Full House: A full house is a combination of three of a kind and a pair, making up a hand with five cards. This hand is strong, but watch out for opponents with a stronger full house or better.

Flush: A flush means that you have five cards of the same suit, regardless of their numerical order. It's a strong hand, but be cautious if the board has high cards, as others might have a better flush.

Straight: A straight consists of five consecutive cards, regardless of suit. While it might not be the strongest hand, it can still take down decent-sized pots.

Three of a Kind: This hand includes three cards of the same rank and two unrelated cards. Keep in mind that others may have a higher three of a kind, so proceed with caution.

Two Pair: When you have two different pairs and an unrelated card, you have a two pair hand. It's fairly common, and your odds of winning will depend on the strength of your pairs.

One Pair: A single pair means you have two cards of the same rank and three unrelated cards. It's a pretty basic hand, so try not to get carried away when playing with just a pair.

High Card: When none of the above hands apply, your hand is ranked by the highest card. It's not promising, but sometimes you can still win with a high card if nobody else has a better hand.

Now that you're familiar with the hand rankings in Texas Hold'em, get out there and practice to master your poker face and strategy. Don't forget, poker is a game of skill and understanding these hand rankings is the foundation to build upon. Have fun, and good luck!

Frequently Asked Questions

What's the basic structure for the betting rounds in Texas Hold'em?

In Texas Hold'em, the game starts with two blind bets: the small blind and the big blind. After the blinds are posted, each player receives two hole cards. The betting rounds are divided into four stages: pre-flop, flop, turn, and river. Each stage begins with players betting, checking, folding, calling, or raising based on the strength of their hands.

How do the blinds work in Texas Hold'em?

The blinds are forced bets posted by two players to the left of the dealer button. The small blind is posted by the player immediately to the left of the button, and the big blind is posted by the player two seats to the left. The blinds help generate action and ensure there's a pot to be won.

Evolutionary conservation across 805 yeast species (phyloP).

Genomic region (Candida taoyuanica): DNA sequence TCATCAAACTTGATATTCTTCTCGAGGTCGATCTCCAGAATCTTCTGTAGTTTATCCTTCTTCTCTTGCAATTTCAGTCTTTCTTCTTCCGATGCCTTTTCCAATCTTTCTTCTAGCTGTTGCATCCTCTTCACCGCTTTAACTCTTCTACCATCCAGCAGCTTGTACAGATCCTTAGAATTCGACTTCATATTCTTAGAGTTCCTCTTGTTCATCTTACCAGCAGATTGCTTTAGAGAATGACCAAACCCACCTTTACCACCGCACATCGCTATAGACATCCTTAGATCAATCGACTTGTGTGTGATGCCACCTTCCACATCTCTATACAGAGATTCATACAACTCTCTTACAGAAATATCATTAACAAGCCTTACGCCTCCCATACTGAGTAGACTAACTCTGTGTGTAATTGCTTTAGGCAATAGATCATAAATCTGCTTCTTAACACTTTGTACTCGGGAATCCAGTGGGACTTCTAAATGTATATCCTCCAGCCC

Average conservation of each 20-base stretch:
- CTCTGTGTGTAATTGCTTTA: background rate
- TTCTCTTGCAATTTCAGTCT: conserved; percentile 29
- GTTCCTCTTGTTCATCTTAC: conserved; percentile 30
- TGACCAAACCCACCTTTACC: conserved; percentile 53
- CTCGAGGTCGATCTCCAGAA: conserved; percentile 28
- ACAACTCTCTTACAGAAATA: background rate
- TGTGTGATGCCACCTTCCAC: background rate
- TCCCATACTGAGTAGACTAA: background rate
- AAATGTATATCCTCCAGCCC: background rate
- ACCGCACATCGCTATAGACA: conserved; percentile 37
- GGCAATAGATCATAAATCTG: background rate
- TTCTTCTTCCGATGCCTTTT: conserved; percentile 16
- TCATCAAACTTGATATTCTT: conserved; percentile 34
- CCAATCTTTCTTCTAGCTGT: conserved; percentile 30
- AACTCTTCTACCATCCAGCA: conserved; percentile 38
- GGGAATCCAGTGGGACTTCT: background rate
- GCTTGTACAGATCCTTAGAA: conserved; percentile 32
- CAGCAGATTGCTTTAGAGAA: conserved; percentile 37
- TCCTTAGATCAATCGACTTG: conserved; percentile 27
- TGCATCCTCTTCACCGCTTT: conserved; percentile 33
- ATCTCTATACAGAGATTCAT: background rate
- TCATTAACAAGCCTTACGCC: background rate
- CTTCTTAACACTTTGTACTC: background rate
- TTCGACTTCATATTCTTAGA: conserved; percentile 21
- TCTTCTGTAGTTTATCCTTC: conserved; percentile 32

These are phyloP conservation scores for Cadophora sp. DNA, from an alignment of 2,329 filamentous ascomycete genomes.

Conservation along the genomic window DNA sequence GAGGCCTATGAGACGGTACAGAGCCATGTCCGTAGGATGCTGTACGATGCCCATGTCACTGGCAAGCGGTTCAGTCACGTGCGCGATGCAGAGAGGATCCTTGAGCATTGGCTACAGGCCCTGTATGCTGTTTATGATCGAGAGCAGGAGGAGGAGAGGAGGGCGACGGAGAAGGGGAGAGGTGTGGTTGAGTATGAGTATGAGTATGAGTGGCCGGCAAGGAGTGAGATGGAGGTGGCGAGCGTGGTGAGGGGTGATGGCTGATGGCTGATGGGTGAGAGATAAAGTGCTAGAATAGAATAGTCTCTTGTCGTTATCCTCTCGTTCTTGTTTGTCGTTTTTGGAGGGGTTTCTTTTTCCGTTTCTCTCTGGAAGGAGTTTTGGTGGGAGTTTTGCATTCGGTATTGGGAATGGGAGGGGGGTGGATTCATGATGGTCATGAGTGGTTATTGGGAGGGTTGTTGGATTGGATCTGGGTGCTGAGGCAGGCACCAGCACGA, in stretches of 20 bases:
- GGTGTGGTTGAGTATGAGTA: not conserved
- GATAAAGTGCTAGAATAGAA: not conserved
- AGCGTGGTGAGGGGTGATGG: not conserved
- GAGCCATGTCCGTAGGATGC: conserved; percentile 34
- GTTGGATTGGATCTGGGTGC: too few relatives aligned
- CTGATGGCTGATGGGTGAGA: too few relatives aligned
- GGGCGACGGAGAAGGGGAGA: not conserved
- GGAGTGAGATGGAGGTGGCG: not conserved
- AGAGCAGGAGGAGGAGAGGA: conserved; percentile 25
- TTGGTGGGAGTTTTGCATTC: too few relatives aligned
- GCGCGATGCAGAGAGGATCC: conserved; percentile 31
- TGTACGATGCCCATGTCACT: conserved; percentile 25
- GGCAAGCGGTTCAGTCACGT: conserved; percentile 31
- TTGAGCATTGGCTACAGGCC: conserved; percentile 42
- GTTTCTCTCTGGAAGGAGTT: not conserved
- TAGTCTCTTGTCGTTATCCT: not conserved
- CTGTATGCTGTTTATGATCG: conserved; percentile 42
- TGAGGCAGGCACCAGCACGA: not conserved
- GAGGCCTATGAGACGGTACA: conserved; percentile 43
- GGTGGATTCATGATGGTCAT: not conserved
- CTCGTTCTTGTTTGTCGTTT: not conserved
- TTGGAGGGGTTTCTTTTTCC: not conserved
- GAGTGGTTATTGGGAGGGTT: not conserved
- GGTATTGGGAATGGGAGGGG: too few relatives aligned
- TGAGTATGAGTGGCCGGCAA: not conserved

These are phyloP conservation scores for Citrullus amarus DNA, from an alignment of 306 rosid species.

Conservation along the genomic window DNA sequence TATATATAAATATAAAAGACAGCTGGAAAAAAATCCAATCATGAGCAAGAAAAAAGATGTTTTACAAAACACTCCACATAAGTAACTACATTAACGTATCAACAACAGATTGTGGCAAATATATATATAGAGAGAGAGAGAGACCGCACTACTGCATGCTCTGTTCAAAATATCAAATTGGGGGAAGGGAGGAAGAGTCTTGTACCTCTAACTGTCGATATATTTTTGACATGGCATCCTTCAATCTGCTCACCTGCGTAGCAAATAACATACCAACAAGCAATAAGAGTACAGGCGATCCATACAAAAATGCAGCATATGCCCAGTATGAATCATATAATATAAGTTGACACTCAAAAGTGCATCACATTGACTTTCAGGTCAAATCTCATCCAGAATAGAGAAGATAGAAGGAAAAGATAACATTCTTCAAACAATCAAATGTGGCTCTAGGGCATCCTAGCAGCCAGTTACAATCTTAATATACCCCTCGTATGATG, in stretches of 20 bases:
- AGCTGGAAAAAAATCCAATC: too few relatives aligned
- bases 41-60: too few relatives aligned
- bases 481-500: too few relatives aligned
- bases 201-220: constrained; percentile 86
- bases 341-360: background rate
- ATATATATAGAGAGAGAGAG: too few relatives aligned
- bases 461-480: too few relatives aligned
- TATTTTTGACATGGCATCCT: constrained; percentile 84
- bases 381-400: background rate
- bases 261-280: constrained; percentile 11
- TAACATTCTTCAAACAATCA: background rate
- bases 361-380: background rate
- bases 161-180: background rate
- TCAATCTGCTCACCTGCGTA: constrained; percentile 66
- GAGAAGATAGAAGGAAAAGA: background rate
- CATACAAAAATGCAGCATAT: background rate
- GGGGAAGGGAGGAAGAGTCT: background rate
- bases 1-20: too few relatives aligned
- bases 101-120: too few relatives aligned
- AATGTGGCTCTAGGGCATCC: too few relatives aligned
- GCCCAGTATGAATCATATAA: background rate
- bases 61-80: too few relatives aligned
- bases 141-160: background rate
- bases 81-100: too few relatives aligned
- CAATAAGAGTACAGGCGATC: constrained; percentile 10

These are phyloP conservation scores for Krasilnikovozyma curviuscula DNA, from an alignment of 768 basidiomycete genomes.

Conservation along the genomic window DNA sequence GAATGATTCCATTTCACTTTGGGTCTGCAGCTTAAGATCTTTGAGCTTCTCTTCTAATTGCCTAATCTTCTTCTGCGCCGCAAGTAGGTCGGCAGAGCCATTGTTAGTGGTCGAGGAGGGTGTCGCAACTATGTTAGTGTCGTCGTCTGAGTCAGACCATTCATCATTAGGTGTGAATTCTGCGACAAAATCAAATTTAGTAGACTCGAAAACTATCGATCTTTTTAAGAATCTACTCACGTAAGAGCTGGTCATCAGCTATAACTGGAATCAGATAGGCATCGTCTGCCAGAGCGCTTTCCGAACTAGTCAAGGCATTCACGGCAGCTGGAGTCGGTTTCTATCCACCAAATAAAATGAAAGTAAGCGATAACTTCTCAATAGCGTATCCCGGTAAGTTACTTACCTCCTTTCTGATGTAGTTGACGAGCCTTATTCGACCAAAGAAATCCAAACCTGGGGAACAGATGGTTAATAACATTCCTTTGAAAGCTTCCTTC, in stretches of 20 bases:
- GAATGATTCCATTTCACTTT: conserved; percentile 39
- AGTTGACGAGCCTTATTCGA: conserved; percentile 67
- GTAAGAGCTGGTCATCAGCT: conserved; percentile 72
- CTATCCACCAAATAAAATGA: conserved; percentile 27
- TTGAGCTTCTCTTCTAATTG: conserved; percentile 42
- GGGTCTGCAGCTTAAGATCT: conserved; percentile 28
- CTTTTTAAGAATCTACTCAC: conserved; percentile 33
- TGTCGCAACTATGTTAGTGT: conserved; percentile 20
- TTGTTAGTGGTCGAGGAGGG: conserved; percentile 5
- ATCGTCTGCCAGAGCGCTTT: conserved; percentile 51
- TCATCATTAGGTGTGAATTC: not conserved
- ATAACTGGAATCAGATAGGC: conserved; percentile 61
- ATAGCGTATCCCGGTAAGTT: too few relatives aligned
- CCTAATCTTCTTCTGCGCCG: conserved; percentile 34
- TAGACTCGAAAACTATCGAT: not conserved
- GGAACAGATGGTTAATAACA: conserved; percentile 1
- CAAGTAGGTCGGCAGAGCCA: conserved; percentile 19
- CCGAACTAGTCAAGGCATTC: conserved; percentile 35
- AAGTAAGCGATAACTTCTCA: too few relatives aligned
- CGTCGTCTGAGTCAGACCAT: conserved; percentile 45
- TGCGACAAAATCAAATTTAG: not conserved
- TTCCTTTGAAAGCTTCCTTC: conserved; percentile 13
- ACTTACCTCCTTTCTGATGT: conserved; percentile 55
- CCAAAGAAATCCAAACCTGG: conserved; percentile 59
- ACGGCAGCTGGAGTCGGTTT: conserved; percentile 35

What is the proper sequence of actions during the flop, turn, and river?

After the pre-flop betting round, the dealer reveals three community cards on the table, known as the flop. Another betting round follows the flop. Then, the dealer deals a fourth card (the turn) and a final betting round occurs. Finally, the dealer reveals the fifth community card (the river), which is followed by the last betting round. Players remaining in the hand proceed to the showdown, where the winning hand is determined.

When does a hand end in Texas Hold'em?

A hand of Texas Hold'em ends in one of three ways:

  1. All but one player folds, and the remaining player wins the pot without revealing their cards.
  2. A betting round occurs where no more bets are made, and players proceed to show their cards, determining the winner.
  3. The final betting round after the river card results in a showdown where players compare their hands to decide the winning hand.

What are the possible hand rankings in Texas Hold'em?

Hand rankings in Texas Hold'em, from highest to lowest, are as follows:

  1. Royal Flush
  2. Straight Flush
  3. Four of a Kind
  4. Full House
  5. Flush
  6. Straight
  7. Three of a Kind
  8. Two Pair
  9. One Pair
  10. High Card

How is the winning hand determined in Texas Hold'em?

In Texas Hold'em, each player tries to create the best possible five-card hand using their hole cards and the community cards. The player with the highest-ranking hand wins the pot. If two or more players have the same ranking hand, the pot is split accordingly. In cases of identical hands, the pot may also be split, or the player with the highest ‘kicker' card (the card that doesn't contribute to the hand strength) might win.

Written by

Matt E.

I've been immersed in the world of poker since 2003. Poker is hard. It has undoubtedly been a roller coaster of experiences for me over the years. My poker journey spans from playing at .01/.02 NL tables to engaging in intense sessions at $5/$10. Poker isn't just a game to me—it's a passion. Outmaneuvering opponents in this test of mental strength and strategy offers an unparalleled thrill. To deepen my understanding of the game and to assist others, I initiated this blog. It aims to elucidate the ever-evolving technologies, strategies, and legal landscapes of poker, especially in the online realm. We're now in the age of solvers, but both online and live poker continue to thrive. A quick visit to a local $1/3 game would be ample evidence of its vitality. Regardless of your proficiency level, from novice to expert, I hope my blog posts offer you valuable insights. Feel free to engage with me through messages or by commenting on my posts. Cheers!

Leave a Comment